That was some claim made by The Economist earlier this month about blue-collar wages in America: They “have begun to rocket. In the year to the third quarter, wage and salary growth for the likes of factory workers, builders and drivers easily outstripped that for professionals and managers.” Even better, these workers, whose pay stagnation has practically defined the so far weak U.S. economic recovery from the Great Recession, have been enjoying pace-setting compensation gains for the last five years, the magazine writes.
I’d be feeling awfully good about this development – except the article in question was a model of overly enthusiastic cheerleading. More specifically, it’s a great example of how failing to look at statistics in enough detail can produce seriously flawed pictures of the economy.
The heart of The Economist‘s case is this chart, which shows that overall compensation (wages, salaries, and benefits) for occupations that don’t involve managerial, executive, or high level administrative responsibilities, and that lie outside the professions, has been rising faster than compensation for occupations that do deal with these matters.
But even a glance should reveal a serious potential problem – the categories are awfully broad. In fact, they lump together lots of occupations that on their own seem awfully big. (To be sure, the source – the Bureau of Labor Statistics – uses these categories. But it presents narrower ones, too.] Further, the five-year period The Economist uses as its longest-run time frame is a period that’s economically meaningless. And in fact, disaggregating those occupational categories and using an economically meaningful long-term time frame (the duration of the current recovery) yields significantly different results.
For example, according to the chart, the big American compensation winner has been the “production, transportation, and material moving” cluster. Adjusted for inflation (which the magazine doesn’t do), here’s how its compensation (including for government workers in these occupations) has improved over the latest quarter year for which data are available, the latest year for which we have statistics, and since the recovery began:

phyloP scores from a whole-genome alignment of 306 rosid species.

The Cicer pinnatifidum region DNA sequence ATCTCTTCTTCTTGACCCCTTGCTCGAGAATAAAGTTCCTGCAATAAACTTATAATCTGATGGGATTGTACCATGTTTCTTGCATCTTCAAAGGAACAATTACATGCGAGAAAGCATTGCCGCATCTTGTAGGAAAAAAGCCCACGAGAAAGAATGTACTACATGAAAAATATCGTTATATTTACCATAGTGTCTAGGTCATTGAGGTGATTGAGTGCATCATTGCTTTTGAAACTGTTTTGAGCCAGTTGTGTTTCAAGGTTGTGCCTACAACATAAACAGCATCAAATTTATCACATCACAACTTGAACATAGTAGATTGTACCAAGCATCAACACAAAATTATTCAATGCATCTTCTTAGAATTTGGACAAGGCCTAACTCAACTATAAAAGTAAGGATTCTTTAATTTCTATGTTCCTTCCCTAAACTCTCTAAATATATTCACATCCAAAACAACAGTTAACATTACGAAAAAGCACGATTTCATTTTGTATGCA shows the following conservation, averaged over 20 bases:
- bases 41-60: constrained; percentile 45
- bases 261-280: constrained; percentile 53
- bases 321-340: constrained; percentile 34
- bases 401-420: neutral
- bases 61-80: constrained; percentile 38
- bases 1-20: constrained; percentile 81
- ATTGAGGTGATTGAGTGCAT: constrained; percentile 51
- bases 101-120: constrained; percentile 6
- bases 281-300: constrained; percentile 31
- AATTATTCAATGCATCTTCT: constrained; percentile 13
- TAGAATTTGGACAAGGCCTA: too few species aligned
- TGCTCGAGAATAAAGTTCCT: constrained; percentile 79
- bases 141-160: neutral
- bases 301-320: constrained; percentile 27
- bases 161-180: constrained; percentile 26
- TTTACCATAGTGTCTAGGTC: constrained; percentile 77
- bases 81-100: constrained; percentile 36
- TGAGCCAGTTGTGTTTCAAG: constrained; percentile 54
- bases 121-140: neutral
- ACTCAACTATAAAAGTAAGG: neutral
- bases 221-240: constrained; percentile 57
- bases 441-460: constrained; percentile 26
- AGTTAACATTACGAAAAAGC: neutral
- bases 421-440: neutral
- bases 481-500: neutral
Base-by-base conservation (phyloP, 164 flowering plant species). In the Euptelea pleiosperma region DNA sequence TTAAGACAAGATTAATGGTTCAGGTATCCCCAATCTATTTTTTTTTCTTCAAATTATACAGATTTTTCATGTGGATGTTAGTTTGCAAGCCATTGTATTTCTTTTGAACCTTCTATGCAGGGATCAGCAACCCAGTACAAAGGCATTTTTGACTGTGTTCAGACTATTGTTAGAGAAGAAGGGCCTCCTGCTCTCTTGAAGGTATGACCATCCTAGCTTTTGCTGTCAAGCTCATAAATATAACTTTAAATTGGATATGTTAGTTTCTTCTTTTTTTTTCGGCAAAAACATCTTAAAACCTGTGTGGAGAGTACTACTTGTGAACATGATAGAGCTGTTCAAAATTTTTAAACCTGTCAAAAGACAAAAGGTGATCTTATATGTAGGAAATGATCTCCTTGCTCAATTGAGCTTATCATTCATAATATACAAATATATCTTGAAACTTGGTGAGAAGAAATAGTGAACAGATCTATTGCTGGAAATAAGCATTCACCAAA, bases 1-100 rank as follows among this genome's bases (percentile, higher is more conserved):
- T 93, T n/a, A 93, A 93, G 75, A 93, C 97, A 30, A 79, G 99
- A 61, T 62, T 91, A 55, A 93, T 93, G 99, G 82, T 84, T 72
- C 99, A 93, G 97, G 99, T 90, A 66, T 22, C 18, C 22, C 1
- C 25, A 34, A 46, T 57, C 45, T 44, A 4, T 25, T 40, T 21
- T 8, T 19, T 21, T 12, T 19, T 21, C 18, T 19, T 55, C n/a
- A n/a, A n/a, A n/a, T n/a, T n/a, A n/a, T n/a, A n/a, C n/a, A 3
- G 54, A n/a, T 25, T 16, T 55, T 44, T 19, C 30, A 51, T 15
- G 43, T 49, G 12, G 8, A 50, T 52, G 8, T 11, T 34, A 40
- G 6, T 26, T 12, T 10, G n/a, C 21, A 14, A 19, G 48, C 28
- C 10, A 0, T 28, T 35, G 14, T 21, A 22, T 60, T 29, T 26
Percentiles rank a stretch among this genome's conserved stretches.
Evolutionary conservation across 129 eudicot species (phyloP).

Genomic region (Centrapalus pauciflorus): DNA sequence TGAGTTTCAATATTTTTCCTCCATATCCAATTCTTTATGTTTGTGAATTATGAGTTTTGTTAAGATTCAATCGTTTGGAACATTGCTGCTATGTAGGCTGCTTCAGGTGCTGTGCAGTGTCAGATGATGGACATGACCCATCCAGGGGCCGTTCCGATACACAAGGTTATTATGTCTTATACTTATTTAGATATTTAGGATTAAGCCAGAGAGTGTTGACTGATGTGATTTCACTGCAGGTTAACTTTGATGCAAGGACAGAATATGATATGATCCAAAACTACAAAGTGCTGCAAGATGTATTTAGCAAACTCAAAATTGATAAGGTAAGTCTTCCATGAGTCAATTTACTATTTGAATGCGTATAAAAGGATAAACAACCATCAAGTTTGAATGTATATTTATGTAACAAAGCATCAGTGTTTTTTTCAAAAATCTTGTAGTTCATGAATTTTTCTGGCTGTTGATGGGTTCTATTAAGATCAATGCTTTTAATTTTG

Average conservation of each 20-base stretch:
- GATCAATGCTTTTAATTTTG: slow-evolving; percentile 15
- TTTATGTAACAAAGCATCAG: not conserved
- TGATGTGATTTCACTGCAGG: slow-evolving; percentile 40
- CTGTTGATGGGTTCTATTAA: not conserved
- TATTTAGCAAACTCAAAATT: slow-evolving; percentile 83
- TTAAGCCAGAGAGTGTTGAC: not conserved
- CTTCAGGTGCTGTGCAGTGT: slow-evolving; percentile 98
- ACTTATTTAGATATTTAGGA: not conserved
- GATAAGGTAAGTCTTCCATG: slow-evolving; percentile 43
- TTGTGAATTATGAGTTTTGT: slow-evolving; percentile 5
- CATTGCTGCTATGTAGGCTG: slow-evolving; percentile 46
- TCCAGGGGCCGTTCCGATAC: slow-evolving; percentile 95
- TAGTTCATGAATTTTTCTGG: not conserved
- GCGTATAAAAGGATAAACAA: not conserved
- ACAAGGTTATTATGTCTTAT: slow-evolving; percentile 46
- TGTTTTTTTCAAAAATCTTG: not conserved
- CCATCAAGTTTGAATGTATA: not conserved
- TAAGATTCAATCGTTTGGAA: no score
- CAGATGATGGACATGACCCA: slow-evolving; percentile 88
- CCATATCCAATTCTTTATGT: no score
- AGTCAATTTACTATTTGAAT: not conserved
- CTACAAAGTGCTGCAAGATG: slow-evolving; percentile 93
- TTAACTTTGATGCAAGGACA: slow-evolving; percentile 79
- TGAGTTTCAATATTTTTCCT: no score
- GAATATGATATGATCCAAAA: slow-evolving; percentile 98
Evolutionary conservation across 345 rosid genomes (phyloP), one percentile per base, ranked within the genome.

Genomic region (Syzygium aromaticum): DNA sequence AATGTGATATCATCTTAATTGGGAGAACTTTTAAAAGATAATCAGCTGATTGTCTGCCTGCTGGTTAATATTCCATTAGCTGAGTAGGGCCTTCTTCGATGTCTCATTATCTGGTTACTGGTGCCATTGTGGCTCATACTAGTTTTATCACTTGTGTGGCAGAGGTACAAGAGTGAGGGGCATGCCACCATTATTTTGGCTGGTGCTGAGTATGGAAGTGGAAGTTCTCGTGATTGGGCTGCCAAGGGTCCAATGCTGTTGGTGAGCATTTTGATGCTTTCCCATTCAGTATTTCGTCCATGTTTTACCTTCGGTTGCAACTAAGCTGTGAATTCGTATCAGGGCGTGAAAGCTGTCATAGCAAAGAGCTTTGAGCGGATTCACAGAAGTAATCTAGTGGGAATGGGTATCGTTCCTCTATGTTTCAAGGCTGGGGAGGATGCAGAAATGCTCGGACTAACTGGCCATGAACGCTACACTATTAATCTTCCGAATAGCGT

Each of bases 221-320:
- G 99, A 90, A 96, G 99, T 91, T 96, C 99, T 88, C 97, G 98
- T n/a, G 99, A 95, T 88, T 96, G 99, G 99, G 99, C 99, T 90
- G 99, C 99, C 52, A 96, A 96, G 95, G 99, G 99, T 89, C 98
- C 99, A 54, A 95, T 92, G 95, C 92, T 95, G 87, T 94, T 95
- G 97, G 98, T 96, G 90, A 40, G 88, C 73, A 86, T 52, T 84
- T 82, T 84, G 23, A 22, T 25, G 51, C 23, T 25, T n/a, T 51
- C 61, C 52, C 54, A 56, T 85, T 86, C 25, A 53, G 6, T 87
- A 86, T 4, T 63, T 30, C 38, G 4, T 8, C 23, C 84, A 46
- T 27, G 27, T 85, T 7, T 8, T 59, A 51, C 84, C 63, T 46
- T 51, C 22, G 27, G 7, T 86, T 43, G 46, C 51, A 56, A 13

2Q 2017-3Q 2017: +0.38 percent
3Q 2016-3Q2017: +1.06 percent
current recovery: +5.56 percent
This performance is indeed much better than the super-category covering white-collar workers – “management, professional, and related” workers:
2Q 2017-3Q 2017: -0.01 percent
3Q 2016-3Q 2017: +0.01 percent
current recovery: +2.86 percent
But look what happens when you separate production workers from the transportation and material moving workforce:
2Q 2017-3Q 2017: +0.49 percent
3Q 2016-3Q 2017: +0.79 percent
current recovery: +4.58 percent
The compensation gains are still better than those for the managers. But the gap is a good deal smaller.
Now let’s remove professional workers from the management cluster. The compensation increases for business and financial managers are:
2Q 2017-3Q 2017: -0.01 percent
3Q 2016-3Q 2017: +0.57 percent
current recovery: +4.48 percent
Except for the latest quarterly figure, they’re pretty comparable to the advances for the production workers.
Now let’s look at another blue-collar category – “office and administrative support.” Compensation increases for the relevant time frames are as follows:
2Q 2017-3Q 2017: -0.009 percent
3Q 2016-3Q 2017: +0.19 percent
current recovery: +4.63 percent
These increases over the short-term are actually somewhat weaker than for the business and financial managers. When it comes to “installation, maintenance, and repair,” the latest quarterly compensation gains were a bit better than those for the business and financial managers. But the latest yearly and recovery era increases for the installation category were worse than those for the business and financial managers.
2Q 2017-3Q 2017: +0.01 percent
3Q 2016-3Q 2017: +0.39 percent
current recovery: +4.40 percent
And we see the same kinds of numbers for the catch-all “service operations” category:
2Q17-3Q17: -0.01 percent
3Q16-3Q17: +0.38 percent
current recovery: +3.04 percent
So what’s really going on here is that compensation for some blue-collar workers has recently begun to rise faster than compensation for some white-collar workers, and that compensation for some white-collar workers continues to rise faster than compensation for some blue-collar workers. And let’s not forget how governments across the country have acted in the last few years to juice blue-collar pay – by raising the minimum wage. These actions, whatever their substantive merits or flaws, tell us nothing about underlying trends shaping the economy.
Yes, it’s hard to turn those observations into a catchy headline and an eye-opening story. But that’s why discerning readers have learned to distinguish journalism from clickbait.